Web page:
If you’d like to participate in this series or nominate a friend, holler on Twitter or Facebook and I’ll be saying ‘Hi’ very soon!

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When I Grow Up…

ny cartoon

It is past 11:30pm, the room is dark from the curtains being drawn all the way to the end, the lights have been switched off for over half an hour, we’ve been silent all this time. And then she says this, without turning towards me.

“When I grow up, I want to be a journalist.”

Frankly, I’m surprised, and a little miffed. Ever since she learned the concept of growing-up-to-be-something, my now three year old girl has wanted to be a doctor. We have all played the hapless patient, had our blood tests done, received express instructions on when and how many medicines to take, even received change for the consultation fee. So we harbored dreams of Harvard educated at-home health care in our old age.

But it all ended last night.

“I want to be a journalist, like Baba.”

It wasn’t the worst thing she could have chosen. From one set of grandparents who had charmed her into following them into a medical calling, she was now leaning towards the other. No freebies to be had but surely we can live with that.

“Why do you want to be a journalist?”

I waited, while acknowledging (silently) that it was wonderful she had learned a new word, had pronounced it perfectly, was curious about things, was going to…

“Because then I will come on TV.”

No. No. No. No. No. No. NO.

This was all going downhill, and nearing midnight, which is never a good sign on weekdays.

“But you always wanted to be a doctor.”

“No! I want to be a journalist.”

Hello, I’m the adult here. I can win this.

“You can be what you want honey. No matter what you choose, you will have to study very hard for it.”

That settled it.

She was quiet after that, with dreams of TV stardom I presume. Meanwhile I wondered why she hadn’t taken a fancy to following in Mamma or Papa’s footsteps. Though she thinks adulthood is one giant party with free-flowing makeup and coffee or wine (depending on what Mamma is caught drinking), her ‘job’ choices so far are grandparent stamped.

Who can blame her. Mamma and Papa just go to ‘office’, take two whole paragraphs to explain what they ‘really’ do, are not ballet dancers and are never on TV.

Advantage: Toddler

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One Love, Two (and more) Questions Asked

Peppa and George from Peppa PigPeppa Pig, my daughter’s many-a-dinner-time cartoon friend has a little brother George who’s answer to “What do you want?” is always “A Dinosaur”. He has a green toy dinosaur that accompanies him everywhere. This among other things, is the usual playground conversation between the little brother and sister.

After having seen several episodes of their harmlessly sweet adventures for months, my little girl turned to me a few days ago and asked, “Mamma, Peppa and George are two babies. But you have only one baby. Why is that?”

She’s three and I’m not stupid, so I knew this question was going to come soon. I smiled and told her that people could choose the number of babies they wanted, this could range from zero to four (it’s 2015, lets get real) and I had chosen to have one special little her.

Nothing happened for a few days. Then, there it was again, yesterday, hiding beside the conversation of a party invitation from a friend with twin girls.

“Mamma, A_ & A_ are two babies and you have only one baby. When you were getting me, couldn’t you ask for one more?”

“Honey, I didn’t exactly buy you at the supermarket.”

“Yes I know. But when I was a shiny star and you chose me, you could have picked one more.”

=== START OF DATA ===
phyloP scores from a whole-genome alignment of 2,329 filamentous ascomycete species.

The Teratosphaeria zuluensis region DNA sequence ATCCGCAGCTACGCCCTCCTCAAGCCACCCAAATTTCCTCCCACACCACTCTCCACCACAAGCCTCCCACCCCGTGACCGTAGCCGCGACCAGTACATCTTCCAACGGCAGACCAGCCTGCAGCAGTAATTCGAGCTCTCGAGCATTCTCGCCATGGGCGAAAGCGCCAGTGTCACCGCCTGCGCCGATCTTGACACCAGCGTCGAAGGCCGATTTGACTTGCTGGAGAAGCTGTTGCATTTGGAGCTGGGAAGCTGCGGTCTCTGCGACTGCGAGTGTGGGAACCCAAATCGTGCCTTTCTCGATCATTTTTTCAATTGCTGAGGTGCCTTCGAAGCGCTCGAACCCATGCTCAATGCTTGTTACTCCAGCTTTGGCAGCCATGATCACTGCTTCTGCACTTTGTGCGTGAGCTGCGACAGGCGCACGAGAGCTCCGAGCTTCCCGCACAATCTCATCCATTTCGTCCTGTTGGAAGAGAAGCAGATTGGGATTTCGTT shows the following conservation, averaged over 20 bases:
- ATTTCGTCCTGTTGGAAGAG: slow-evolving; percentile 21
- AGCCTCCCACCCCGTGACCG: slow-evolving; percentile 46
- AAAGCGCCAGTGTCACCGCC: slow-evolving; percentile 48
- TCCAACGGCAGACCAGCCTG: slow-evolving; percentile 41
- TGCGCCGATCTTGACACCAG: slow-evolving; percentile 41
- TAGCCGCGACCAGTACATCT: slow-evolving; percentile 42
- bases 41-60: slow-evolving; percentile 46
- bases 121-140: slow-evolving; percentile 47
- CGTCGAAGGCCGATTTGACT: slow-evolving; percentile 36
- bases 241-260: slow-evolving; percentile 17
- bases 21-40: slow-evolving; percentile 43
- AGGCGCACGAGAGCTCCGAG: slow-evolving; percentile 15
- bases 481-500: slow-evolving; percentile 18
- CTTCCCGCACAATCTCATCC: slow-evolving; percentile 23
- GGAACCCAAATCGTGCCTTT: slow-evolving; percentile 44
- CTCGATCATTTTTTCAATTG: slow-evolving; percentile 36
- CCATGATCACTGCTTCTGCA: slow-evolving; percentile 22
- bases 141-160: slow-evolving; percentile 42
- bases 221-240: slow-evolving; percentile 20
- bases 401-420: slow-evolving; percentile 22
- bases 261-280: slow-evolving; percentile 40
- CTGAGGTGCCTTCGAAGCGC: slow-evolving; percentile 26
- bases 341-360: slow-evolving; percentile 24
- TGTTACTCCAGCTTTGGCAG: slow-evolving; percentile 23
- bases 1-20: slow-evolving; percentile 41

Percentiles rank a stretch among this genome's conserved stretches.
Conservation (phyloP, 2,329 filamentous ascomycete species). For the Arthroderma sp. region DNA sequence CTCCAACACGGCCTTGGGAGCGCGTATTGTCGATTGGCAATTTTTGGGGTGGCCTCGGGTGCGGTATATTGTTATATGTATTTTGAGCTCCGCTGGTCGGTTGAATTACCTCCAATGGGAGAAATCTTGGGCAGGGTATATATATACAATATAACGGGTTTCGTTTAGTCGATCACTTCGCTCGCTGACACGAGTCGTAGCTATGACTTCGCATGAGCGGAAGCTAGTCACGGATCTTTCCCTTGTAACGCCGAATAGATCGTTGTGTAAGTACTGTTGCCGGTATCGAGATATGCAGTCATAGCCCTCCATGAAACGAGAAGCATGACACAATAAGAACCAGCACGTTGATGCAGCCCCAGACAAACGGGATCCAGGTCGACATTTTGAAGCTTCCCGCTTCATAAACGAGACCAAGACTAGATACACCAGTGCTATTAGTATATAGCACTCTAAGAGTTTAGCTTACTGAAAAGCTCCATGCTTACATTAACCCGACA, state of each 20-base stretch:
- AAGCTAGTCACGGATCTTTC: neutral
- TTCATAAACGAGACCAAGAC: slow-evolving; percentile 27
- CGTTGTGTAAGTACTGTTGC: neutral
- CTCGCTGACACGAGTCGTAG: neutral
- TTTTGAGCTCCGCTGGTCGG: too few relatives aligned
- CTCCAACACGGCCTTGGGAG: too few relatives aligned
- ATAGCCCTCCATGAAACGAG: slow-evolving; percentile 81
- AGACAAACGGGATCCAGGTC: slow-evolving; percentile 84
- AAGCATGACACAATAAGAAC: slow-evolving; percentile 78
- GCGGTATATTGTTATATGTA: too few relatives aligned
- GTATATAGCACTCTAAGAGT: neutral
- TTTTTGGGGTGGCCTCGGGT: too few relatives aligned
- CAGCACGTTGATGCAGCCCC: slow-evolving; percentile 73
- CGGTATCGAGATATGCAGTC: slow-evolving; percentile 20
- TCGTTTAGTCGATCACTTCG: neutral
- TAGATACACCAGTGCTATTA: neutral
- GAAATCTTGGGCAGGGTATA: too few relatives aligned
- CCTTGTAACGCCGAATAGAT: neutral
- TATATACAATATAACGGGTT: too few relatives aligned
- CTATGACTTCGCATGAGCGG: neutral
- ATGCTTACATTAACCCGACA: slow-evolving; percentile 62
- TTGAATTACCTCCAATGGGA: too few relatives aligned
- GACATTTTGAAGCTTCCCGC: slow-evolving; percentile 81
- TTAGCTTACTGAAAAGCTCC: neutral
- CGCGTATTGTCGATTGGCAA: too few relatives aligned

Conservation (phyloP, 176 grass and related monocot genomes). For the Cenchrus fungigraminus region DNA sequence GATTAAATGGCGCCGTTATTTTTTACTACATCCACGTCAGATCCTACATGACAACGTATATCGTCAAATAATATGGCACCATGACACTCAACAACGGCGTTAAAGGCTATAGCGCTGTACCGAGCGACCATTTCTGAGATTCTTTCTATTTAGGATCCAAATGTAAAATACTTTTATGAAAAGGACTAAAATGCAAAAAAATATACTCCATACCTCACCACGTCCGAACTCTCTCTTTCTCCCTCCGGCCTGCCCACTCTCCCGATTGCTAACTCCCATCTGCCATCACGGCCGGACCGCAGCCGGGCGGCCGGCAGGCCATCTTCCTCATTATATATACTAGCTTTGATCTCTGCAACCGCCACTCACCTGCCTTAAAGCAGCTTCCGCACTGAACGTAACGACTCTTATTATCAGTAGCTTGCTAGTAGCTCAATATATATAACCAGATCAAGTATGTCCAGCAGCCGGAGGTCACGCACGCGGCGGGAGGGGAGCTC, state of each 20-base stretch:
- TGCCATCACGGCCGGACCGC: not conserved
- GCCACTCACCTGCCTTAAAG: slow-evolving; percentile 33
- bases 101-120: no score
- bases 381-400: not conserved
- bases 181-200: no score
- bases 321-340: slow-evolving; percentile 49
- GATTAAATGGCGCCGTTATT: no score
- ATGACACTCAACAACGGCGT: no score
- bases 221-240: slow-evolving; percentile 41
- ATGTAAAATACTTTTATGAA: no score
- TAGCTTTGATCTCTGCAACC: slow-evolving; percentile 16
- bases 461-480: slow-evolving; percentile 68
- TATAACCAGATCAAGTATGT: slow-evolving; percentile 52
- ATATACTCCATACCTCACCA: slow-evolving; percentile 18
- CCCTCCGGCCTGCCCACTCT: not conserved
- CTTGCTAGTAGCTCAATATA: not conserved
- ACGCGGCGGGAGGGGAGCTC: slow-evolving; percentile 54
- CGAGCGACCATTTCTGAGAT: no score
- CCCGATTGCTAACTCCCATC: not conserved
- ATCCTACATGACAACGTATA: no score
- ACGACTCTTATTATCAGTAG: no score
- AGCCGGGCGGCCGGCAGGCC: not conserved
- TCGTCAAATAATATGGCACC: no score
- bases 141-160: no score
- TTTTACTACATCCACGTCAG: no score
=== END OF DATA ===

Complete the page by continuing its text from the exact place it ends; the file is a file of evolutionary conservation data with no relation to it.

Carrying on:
That children are curious and ask countless questions is common knowledge. That you must be prepared with ingenious retorts is a given. That you can lie through your teeth is just parenting privilege.

So why didn’t I pick two stars? (“we”? There is the husband and his wishes & whatnot to be acknowledged, not necessarily considered).

Well, we’re just about getting used to being adults, with jobs and school fees and drastically reduced frequency of sex in our lives. And then there’s this little person who joins all our couple (+1) hugs, berates the arguing party in couple-only heated conversations and makes us laugh silly…at her antics, at the wild, white skirt moves that made her, at our neat little party of three. And it ‘feels’ complete, in defiance of the sibling childhoods we come from and the “but two are perfect” noise around us. If there is a second child ‘star’ somewhere, the hubby and I aren’t looking for it right now. Perhaps we never will. Making her a playmate or a true blood companion after we croak, aren’t good enough reasons to have a second one.

In our own little, possibly flawed way, we try and teach her what ‘sharing’ means when she’s around friends, cousins or even little things like giving away balloons to stranger babies coming after her. The night activities are incomplete without wild jostling and pushing her down on padded bedding. Uncontrollable peals of laughter accompany the hubby’s “She doesn’t have a sibling, someone needs to push her around” in explanation to wild throw-offs.

Most children in my daughter’s class are already part of a pair and as the years go by, she will continue to question us on this point. Many of our friends are single children and are glowing examples of all that’s ‘normal’ and ‘well-adjusted’, the epitome of accepted adult behavior (for the most part). There will never be a right answer or the perfect number, but the ‘not-somethings’ will have to explain their choice that strays from the ‘norm’, established though it is by people whose lives have no bearing on that of others.The zeros and ones will come under the scanner and their lives will be used as examples for or against the motion.

Like all ‘good’ parents, we probably will not admit to our girl just yet that we don’t have all the answers. We will continue to believe, and tell her that we’re capable of crafting a well-functioning adult without a sibling partner (there’s no harm trying). And we won’t let her in to the big parenting secret (until it’s time to spill it): we learn as we go, build our own rules, stumble and rise. Somewhere along the way we will have built our version of an (im)perfect everything.